Counterbalance No. 82

U2's 'Achtung Baby'

by Jason Mendelsohn and Eric Klinger

18 May 2012

Did U2’s 1991 blockbuster disappoint you? Or leave a bad taste in your mouth? Either way, it’s still the 82nd Most Acclaimed Album of All Time. Counterbalance has a listen.
cover art


Achtung Baby

US: 19 Nov 1991
UK: 1 Oct 1991

Mendelsohn: And we’re back to U2, this time it’s with Achtung Baby. The last time we talked about Dublin’s favorite sons, we found them on the musical warpath as foot soldiers for earnest rock, making the Grand Statement with 1987’s The Joshua Tree. Fast forward four years, and we are looking at a considerably different band. Well, musically, anyway. Bono and the Edge are still there along with the other two, whose names I never can remember. Is it Adam and Bill? Don’t tell me, I won’t commit it to memory. I don’t care enough, which also sums up the way I feel about U2. But you know that; we’ve been here before.

The thing that I find the most troubling about Achtung Baby is how dated is sounds to me. Right off the bat, in “Zoo Station”, with the Edge’s distorted guitar-riffs, swirling effects, and that nearly machine-like drum beat, it just screams early ’90s. But then, it may have been U2 that gave birth to the sound of the early ’90s, so I can’t really hold that against them, can I?

After traipsing through this disc, I keep coming back one question. We are now to the point on the Great List where we are seeing multiple entries from the same artists. Some of these entries show off a greater range in material than others. I think, listening to both The Joshua Tree and Achtung Baby, you might be able to argue that U2 may have gone through the greatest transformation. Klinger, you like U2, maybe you can help me out. Is Achtung Baby on the Great List on the merit of its material alone, or is it here because the critics dig it when a band can effectively reinvent themselves?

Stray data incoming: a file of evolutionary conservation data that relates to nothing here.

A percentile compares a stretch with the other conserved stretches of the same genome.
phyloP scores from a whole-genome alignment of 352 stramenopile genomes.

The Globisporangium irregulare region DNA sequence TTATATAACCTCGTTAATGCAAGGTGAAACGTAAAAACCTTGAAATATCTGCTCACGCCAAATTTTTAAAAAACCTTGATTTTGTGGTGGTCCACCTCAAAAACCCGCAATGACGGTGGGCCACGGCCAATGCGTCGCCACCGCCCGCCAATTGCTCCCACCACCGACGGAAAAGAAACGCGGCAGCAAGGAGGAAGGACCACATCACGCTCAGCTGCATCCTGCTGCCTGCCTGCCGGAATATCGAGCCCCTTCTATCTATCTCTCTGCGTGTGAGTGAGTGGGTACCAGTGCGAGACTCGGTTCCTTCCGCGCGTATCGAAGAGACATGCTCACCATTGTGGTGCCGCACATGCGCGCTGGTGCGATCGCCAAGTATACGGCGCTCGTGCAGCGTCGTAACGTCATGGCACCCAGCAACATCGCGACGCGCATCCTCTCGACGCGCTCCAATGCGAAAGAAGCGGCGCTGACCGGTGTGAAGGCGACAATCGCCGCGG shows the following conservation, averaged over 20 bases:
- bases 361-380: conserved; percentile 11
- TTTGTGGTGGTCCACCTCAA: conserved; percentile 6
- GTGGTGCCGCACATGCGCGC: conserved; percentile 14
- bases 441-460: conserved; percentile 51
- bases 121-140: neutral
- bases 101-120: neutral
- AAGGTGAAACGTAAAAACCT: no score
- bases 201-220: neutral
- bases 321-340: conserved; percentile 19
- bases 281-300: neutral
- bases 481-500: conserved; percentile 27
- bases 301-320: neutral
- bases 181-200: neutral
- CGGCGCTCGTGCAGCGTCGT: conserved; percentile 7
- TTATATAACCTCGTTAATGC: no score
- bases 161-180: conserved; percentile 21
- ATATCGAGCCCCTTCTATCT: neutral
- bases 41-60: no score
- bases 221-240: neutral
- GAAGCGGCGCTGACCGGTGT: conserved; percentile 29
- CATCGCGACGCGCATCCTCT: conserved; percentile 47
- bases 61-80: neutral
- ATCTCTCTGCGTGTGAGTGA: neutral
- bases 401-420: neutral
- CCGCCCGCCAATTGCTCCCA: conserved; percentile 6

Klinger: It’s funny, but I’ve always thought of “grunge” as the sound of the early ‘90s until just now. Now that you mention it, there was a lot more out there that sounded like this than sounded like Nirvana—at least in the mainstream (cue arguments in the comments section). I was also all set to take issue with your characterization of me as someone who likes U2. That’s a comment that immediately got my back up, as if you had just said that I like Nike or Microsoft. But then I thought back over the last week and it dawned on me how much I got into Achtung Baby, a disc that I paid virtually no attention to in 1991. Of course, I’d heard most of the songs here and there—I am a sentient human being, after all—but I never sat down and purposefully listened to album.

Now that I’ve done so, I’m ready to say that if nothing else, U2 has been one of the most reliable singles acts of the last 30 years. The tracks on here that I was already quite familiar with (“Mysterious Ways”, “Even Better Than the Real Thing”) still ring as true as anything we’re looking for in quality pop music.

So to answer your question, Mendelsohn, I think it’s both factors that put Achtung Baby here in the top 100. U2 was purt-near the biggest band in the world at this point, and I think they knew that their rootsy Rattle and Hum shtick was getting on people’s nerves. And somehow, this reinvention came across far more seamlessly than it had any right to be. By the end of the decade they’d end up working this angle a little too hard (Pop), but in this moment they were just about spot-on.

Mendelsohn: I didn’t mean to imply that you were some corporate shill, blindly consuming whatever comes down the pike. I simply meant that you had previously professed a liking for some of their material. Sure, that material had been released five years previously, and yes, U2 went from being a well-respected rock act to the biggest band in the world in that short span . . . I guess I’m trying to apologize? It is edifying to know that you had no qualms ignoring a band you used to listen to because they got too big, thereby making them less cool. That’s what I would have done. A band is cool so long as only you and a couple other people like them. Some enterprising young arbiters of taste need to start issuing coolness expiration dates so I don’t have to think about it so hard.

Klinger: Oh, I didn’t stop listening to them because they got too popular. I just wasn’t dating anyone who listened to it all the time, like I was when The Joshua Tree came out. Just want to make myself clear.